And yet there is no sign of any action being taken. While financial experts rightly complain about the shoddy methodology behind the Office for National Statistics’ Retail Price Index, there are no such complaints from the ‘public health’ lobby about the ludicrous methodology behind the childhood obesity figures. Week after week, the press, the government and health campaigners trot out the zombie statistic that one in three children is obese or overweight by the time they leave primary school, a claim that any parent or teacher with eyes can see is absurd.

One might almost surmise that the ‘public health’ lobby rather likes having implausibly large figures to cite, rather than admit that childhood obesity remains a relatively rare condition. Since there is no incentive for the likes of Public Health England to find out how many children are actually obese, the government continues to flail around, pulling every policy lever it can think of to fight a war against an invisible epidemic which even its own rigged statistics suggest has not worsened for well over a decade.


  • Mr Grumpy

    The writer’s previous articles explain the fiddle a lot more clearly than this one does.

  • ben gold

    It all must be true….but in my daughter’s class there are more fat girls than normal weight girls this is was not the case when i was in school….it is not my faulty memory, I have pictures.
    Grossly obese people were found only on TV and cinema in low quality comedies not in real life.
    What do you call a case when a theoretical argument you like doesn’t allow you to observe reality?

    • Mr Grumpy

      But have you observed such a steep drop in obesity levels between 11-15 and 16-24? OK, puppy fat is proverbial, but it seems at least one study has debunked the phenomenon – and if it was the explanation there would be no sense in labelling the kids concerned as obese.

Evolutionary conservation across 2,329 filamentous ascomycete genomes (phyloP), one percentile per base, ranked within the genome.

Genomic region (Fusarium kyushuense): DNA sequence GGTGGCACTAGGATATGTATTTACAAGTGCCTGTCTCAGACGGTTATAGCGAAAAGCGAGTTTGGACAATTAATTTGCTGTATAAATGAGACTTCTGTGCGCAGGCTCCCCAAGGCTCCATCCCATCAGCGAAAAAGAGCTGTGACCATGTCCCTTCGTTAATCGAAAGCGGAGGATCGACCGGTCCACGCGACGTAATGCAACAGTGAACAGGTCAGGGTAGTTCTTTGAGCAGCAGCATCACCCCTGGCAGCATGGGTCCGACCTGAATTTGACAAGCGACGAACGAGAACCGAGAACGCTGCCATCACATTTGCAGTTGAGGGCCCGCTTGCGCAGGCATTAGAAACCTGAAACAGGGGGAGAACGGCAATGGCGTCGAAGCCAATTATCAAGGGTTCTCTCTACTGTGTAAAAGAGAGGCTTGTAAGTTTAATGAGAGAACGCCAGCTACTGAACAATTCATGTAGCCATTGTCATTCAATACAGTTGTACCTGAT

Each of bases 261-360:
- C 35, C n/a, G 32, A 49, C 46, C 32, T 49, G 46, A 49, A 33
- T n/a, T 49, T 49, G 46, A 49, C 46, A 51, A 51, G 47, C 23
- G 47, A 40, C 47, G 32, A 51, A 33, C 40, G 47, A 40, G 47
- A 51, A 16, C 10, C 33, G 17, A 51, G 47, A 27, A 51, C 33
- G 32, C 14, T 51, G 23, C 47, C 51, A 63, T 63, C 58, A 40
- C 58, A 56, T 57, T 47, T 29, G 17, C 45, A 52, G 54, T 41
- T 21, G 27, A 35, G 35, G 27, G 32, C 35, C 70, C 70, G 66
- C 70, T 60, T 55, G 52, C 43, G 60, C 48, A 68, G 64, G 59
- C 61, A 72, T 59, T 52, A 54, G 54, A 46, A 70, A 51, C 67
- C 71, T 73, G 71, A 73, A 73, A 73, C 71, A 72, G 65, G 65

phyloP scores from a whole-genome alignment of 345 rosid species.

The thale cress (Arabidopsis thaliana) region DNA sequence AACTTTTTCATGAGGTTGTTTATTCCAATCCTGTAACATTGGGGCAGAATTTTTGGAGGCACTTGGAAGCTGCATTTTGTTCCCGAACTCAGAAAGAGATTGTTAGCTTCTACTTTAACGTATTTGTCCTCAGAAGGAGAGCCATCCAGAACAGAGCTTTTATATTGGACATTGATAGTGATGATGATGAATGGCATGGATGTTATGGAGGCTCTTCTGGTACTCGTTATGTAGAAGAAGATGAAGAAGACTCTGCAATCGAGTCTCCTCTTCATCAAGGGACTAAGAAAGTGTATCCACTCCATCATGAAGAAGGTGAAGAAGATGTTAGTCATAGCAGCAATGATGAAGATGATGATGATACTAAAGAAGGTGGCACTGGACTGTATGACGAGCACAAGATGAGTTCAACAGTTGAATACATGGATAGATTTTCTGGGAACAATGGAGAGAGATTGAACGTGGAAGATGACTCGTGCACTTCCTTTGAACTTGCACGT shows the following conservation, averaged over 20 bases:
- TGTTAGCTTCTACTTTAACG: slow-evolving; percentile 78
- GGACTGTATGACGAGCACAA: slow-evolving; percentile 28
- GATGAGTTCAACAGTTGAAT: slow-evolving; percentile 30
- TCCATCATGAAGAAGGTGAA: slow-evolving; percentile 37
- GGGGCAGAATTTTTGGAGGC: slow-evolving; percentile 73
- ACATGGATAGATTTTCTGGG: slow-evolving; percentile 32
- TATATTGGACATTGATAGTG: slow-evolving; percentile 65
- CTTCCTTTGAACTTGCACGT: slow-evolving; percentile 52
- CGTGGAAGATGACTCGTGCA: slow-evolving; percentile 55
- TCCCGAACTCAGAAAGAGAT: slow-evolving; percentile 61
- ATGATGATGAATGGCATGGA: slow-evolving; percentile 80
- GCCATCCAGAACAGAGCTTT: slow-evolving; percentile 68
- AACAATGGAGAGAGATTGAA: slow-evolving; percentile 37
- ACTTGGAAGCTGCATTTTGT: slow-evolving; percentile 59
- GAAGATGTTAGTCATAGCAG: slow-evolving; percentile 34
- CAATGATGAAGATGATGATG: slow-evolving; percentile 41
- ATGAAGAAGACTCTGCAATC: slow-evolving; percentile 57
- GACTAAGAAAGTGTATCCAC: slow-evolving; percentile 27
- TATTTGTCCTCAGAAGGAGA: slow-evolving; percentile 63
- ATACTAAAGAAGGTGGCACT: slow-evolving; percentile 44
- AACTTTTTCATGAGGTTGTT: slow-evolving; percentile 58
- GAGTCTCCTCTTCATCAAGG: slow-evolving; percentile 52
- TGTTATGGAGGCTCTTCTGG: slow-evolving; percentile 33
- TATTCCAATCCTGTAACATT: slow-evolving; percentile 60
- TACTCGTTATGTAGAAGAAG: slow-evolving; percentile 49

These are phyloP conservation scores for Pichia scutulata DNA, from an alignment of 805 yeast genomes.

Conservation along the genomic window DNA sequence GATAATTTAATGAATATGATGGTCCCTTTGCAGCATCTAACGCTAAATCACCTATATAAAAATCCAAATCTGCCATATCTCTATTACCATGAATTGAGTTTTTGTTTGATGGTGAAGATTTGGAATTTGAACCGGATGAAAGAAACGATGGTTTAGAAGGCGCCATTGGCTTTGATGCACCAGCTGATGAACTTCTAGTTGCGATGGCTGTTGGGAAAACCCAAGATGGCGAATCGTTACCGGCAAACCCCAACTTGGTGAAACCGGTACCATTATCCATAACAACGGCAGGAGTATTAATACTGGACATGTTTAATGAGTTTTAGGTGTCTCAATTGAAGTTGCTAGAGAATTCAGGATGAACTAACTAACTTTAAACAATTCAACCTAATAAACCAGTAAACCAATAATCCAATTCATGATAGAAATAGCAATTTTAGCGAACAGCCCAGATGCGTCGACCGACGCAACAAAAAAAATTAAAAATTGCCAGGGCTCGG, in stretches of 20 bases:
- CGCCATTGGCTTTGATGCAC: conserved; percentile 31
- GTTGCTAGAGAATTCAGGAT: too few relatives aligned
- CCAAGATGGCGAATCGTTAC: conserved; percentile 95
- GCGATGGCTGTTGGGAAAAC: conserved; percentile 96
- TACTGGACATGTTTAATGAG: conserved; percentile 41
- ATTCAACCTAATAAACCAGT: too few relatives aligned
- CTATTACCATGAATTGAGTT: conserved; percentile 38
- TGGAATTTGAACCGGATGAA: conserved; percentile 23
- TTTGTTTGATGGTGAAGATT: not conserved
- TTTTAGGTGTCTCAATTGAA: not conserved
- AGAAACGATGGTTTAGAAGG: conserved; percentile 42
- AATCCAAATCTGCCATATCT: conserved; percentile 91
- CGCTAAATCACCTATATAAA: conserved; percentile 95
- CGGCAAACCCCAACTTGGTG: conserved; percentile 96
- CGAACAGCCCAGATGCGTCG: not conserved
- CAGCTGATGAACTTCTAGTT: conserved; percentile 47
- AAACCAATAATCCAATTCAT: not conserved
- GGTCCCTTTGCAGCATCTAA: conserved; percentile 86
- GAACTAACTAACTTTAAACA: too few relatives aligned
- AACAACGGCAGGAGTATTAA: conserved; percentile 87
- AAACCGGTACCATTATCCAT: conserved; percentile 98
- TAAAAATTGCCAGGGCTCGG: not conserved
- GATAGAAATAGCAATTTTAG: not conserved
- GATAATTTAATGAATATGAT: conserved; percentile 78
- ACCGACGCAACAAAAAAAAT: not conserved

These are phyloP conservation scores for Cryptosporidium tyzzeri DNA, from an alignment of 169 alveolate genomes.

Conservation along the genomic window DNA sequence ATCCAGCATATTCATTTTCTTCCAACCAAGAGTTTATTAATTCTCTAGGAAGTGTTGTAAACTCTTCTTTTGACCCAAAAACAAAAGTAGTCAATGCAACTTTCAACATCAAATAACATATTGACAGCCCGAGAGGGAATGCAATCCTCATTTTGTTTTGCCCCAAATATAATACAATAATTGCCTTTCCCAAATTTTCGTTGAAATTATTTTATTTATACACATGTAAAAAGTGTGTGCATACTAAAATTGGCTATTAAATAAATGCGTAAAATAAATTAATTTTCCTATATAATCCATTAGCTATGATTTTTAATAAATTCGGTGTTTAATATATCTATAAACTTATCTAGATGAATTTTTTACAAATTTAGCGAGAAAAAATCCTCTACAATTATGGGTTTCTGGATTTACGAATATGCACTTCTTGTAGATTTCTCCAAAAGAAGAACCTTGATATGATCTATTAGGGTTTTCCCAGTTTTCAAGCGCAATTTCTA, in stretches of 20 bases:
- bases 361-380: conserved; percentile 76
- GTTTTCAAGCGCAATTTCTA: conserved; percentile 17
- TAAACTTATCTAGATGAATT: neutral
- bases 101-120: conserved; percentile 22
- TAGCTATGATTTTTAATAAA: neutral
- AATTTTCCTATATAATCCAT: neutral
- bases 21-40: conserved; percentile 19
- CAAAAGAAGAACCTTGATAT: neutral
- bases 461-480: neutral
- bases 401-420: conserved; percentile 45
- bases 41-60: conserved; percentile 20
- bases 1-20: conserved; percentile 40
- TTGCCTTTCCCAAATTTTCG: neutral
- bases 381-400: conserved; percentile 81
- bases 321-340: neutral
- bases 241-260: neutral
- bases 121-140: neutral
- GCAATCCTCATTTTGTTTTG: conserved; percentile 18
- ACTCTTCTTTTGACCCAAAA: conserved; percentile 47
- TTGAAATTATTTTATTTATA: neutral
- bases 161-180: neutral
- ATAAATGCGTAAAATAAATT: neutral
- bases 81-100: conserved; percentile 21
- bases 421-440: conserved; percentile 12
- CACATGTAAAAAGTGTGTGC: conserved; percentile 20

• I drive past two schools on my way to work and don’t ever remember seeing an obese child and possibly only one or two marginally fat ones

    • Chris Oakley

      I do hope that this is a tongue in cheek response. If not, it helps explain the cult of so called experts and why they get away with false statistics. I have my girl’s class photograph on the wall as I type and there are no obese kids out of 32 in the picture. Perhaps they were hiding behind the thin ones? Our two observed realities are very different and are also subjective. Officials statistics are supposed to be objective, comprehensive and accurate. In this case they appear to to contain a major logical flaw that suggests they may be less than robust, so perhaps my tiny observed reality might be closer to the mean than yours

  • Chris Allen

    Surely this has more do do with how poor a measure BMI is rather than any other factor, I imagine a peak in height growth often seen around 15 and 16 probably has alot to do with these results. I would love to see a better more productive measure being used.

  • ezyian

    Nothing to see here. BMI is useful for tracking not much else. Same goes for the childhood measure. It’s an indicator highlighting that MAYBE there is a problem. Children whilst growing are fundamentally different from adults. The fact that two methods are discontinuous is not a surprise.

    Obesity is a problem. It’s exact dimensions are difficult to estimate, but there is no doubt its far worse today than before 2000